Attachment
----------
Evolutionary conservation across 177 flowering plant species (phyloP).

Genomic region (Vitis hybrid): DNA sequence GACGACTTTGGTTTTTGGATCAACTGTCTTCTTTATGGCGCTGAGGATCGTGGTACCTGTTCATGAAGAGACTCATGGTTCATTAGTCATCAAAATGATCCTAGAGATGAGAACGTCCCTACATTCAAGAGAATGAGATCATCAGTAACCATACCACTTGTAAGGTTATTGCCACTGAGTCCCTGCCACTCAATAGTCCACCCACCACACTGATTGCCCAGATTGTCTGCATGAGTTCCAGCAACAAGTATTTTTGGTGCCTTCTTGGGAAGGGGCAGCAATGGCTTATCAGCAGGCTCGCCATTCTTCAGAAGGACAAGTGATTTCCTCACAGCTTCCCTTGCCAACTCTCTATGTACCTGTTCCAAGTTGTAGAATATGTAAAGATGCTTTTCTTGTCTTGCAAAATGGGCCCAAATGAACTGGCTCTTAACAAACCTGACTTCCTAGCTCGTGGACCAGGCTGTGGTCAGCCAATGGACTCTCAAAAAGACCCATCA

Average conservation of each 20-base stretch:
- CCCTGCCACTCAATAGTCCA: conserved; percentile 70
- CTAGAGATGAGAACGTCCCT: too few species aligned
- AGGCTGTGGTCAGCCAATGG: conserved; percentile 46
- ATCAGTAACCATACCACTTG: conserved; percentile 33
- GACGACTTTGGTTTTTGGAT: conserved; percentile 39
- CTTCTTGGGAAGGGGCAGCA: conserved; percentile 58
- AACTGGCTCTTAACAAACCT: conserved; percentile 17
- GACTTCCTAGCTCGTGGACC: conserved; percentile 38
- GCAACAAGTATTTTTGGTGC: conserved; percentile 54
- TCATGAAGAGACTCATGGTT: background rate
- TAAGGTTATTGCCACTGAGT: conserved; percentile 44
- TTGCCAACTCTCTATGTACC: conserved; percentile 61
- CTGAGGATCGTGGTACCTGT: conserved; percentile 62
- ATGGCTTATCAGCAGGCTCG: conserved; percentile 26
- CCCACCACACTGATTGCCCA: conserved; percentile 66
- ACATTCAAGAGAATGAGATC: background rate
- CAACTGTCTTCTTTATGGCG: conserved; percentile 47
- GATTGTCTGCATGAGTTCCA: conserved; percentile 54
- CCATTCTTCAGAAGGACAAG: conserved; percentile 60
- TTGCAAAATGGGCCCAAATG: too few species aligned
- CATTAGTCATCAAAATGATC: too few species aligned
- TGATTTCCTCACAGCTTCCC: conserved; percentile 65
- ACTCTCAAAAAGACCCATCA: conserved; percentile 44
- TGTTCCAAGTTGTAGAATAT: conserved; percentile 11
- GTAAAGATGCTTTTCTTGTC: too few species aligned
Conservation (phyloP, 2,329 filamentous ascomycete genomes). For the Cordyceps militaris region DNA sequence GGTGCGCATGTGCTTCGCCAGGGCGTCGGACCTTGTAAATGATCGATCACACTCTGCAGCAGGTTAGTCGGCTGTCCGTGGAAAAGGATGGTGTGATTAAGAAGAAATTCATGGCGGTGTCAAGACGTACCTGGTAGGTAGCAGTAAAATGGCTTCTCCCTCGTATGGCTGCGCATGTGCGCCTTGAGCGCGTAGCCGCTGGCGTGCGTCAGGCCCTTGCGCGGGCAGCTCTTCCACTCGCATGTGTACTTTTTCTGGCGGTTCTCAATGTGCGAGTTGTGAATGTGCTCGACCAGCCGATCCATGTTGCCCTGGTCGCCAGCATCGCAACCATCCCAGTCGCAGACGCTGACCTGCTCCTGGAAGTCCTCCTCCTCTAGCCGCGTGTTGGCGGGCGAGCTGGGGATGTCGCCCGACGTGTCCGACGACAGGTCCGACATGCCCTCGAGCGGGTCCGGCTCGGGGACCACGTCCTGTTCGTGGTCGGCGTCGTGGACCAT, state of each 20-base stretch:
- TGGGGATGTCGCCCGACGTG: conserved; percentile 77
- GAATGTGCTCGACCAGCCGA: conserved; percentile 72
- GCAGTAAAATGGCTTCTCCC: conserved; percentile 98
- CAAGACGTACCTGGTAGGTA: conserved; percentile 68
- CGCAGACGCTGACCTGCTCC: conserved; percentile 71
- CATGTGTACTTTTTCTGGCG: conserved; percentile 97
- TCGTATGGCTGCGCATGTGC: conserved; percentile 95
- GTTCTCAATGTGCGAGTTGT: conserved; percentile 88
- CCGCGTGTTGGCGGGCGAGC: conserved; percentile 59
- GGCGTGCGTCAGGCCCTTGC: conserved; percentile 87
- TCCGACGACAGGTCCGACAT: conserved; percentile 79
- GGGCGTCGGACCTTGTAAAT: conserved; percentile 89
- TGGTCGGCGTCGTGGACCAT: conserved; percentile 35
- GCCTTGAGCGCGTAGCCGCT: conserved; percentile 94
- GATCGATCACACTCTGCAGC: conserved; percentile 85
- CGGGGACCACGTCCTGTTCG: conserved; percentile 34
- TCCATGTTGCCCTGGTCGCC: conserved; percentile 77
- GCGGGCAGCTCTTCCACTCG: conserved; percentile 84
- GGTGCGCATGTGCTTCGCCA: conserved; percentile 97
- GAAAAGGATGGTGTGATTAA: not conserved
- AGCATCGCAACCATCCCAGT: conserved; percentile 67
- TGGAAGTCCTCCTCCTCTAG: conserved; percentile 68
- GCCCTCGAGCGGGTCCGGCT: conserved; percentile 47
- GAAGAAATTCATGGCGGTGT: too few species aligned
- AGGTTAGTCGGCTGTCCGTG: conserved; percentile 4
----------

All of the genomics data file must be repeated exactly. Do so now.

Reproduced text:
Evolutionary conservation across 177 flowering plant species (phyloP).

Genomic region (Vitis hybrid): DNA sequence GACGACTTTGGTTTTTGGATCAACTGTCTTCTTTATGGCGCTGAGGATCGTGGTACCTGTTCATGAAGAGACTCATGGTTCATTAGTCATCAAAATGATCCTAGAGATGAGAACGTCCCTACATTCAAGAGAATGAGATCATCAGTAACCATACCACTTGTAAGGTTATTGCCACTGAGTCCCTGCCACTCAATAGTCCACCCACCACACTGATTGCCCAGATTGTCTGCATGAGTTCCAGCAACAAGTATTTTTGGTGCCTTCTTGGGAAGGGGCAGCAATGGCTTATCAGCAGGCTCGCCATTCTTCAGAAGGACAAGTGATTTCCTCACAGCTTCCCTTGCCAACTCTCTATGTACCTGTTCCAAGTTGTAGAATATGTAAAGATGCTTTTCTTGTCTTGCAAAATGGGCCCAAATGAACTGGCTCTTAACAAACCTGACTTCCTAGCTCGTGGACCAGGCTGTGGTCAGCCAATGGACTCTCAAAAAGACCCATCA

Average conservation of each 20-base stretch:
- CCCTGCCACTCAATAGTCCA: conserved; percentile 70
- CTAGAGATGAGAACGTCCCT: too few species aligned
- AGGCTGTGGTCAGCCAATGG: conserved; percentile 46
- ATCAGTAACCATACCACTTG: conserved; percentile 33
- GACGACTTTGGTTTTTGGAT: conserved; percentile 39
- CTTCTTGGGAAGGGGCAGCA: conserved; percentile 58
- AACTGGCTCTTAACAAACCT: conserved; percentile 17
- GACTTCCTAGCTCGTGGACC: conserved; percentile 38
- GCAACAAGTATTTTTGGTGC: conserved; percentile 54
- TCATGAAGAGACTCATGGTT: background rate
- TAAGGTTATTGCCACTGAGT: conserved; percentile 44
- TTGCCAACTCTCTATGTACC: conserved; percentile 61
- CTGAGGATCGTGGTACCTGT: conserved; percentile 62
- ATGGCTTATCAGCAGGCTCG: conserved; percentile 26
- CCCACCACACTGATTGCCCA: conserved; percentile 66
- ACATTCAAGAGAATGAGATC: background rate
- CAACTGTCTTCTTTATGGCG: conserved; percentile 47
- GATTGTCTGCATGAGTTCCA: conserved; percentile 54
- CCATTCTTCAGAAGGACAAG: conserved; percentile 60
- TTGCAAAATGGGCCCAAATG: too few species aligned
- CATTAGTCATCAAAATGATC: too few species aligned
- TGATTTCCTCACAGCTTCCC: conserved; percentile 65
- ACTCTCAAAAAGACCCATCA: conserved; percentile 44
- TGTTCCAAGTTGTAGAATAT: conserved; percentile 11
- GTAAAGATGCTTTTCTTGTC: too few species aligned
Conservation (phyloP, 2,329 filamentous ascomycete genomes). For the Cordyceps militaris region DNA sequence GGTGCGCATGTGCTTCGCCAGGGCGTCGGACCTTGTAAATGATCGATCACACTCTGCAGCAGGTTAGTCGGCTGTCCGTGGAAAAGGATGGTGTGATTAAGAAGAAATTCATGGCGGTGTCAAGACGTACCTGGTAGGTAGCAGTAAAATGGCTTCTCCCTCGTATGGCTGCGCATGTGCGCCTTGAGCGCGTAGCCGCTGGCGTGCGTCAGGCCCTTGCGCGGGCAGCTCTTCCACTCGCATGTGTACTTTTTCTGGCGGTTCTCAATGTGCGAGTTGTGAATGTGCTCGACCAGCCGATCCATGTTGCCCTGGTCGCCAGCATCGCAACCATCCCAGTCGCAGACGCTGACCTGCTCCTGGAAGTCCTCCTCCTCTAGCCGCGTGTTGGCGGGCGAGCTGGGGATGTCGCCCGACGTGTCCGACGACAGGTCCGACATGCCCTCGAGCGGGTCCGGCTCGGGGACCACGTCCTGTTCGTGGTCGGCGTCGTGGACCAT, state of each 20-base stretch:
- TGGGGATGTCGCCCGACGTG: conserved; percentile 77
- GAATGTGCTCGACCAGCCGA: conserved; percentile 72
- GCAGTAAAATGGCTTCTCCC: conserved; percentile 98
- CAAGACGTACCTGGTAGGTA: conserved; percentile 68
- CGCAGACGCTGACCTGCTCC: conserved; percentile 71
- CATGTGTACTTTTTCTGGCG: conserved; percentile 97
- TCGTATGGCTGCGCATGTGC: conserved; percentile 95
- GTTCTCAATGTGCGAGTTGT: conserved; percentile 88
- CCGCGTGTTGGCGGGCGAGC: conserved; percentile 59
- GGCGTGCGTCAGGCCCTTGC: conserved; percentile 87
- TCCGACGACAGGTCCGACAT: conserved; percentile 79
- GGGCGTCGGACCTTGTAAAT: conserved; percentile 89
- TGGTCGGCGTCGTGGACCAT: conserved; percentile 35
- GCCTTGAGCGCGTAGCCGCT: conserved; percentile 94
- GATCGATCACACTCTGCAGC: conserved; percentile 85
- CGGGGACCACGTCCTGTTCG: conserved; percentile 34
- TCCATGTTGCCCTGGTCGCC: conserved; percentile 77
- GCGGGCAGCTCTTCCACTCG: conserved; percentile 84
- GGTGCGCATGTGCTTCGCCA: conserved; percentile 97
- GAAAAGGATGGTGTGATTAA: not conserved
- AGCATCGCAACCATCCCAGT: conserved; percentile 67
- TGGAAGTCCTCCTCCTCTAG: conserved; percentile 68
- GCCCTCGAGCGGGTCCGGCT: conserved; percentile 47
- GAAGAAATTCATGGCGGTGT: too few species aligned
- AGGTTAGTCGGCTGTCCGTG: conserved; percentile 4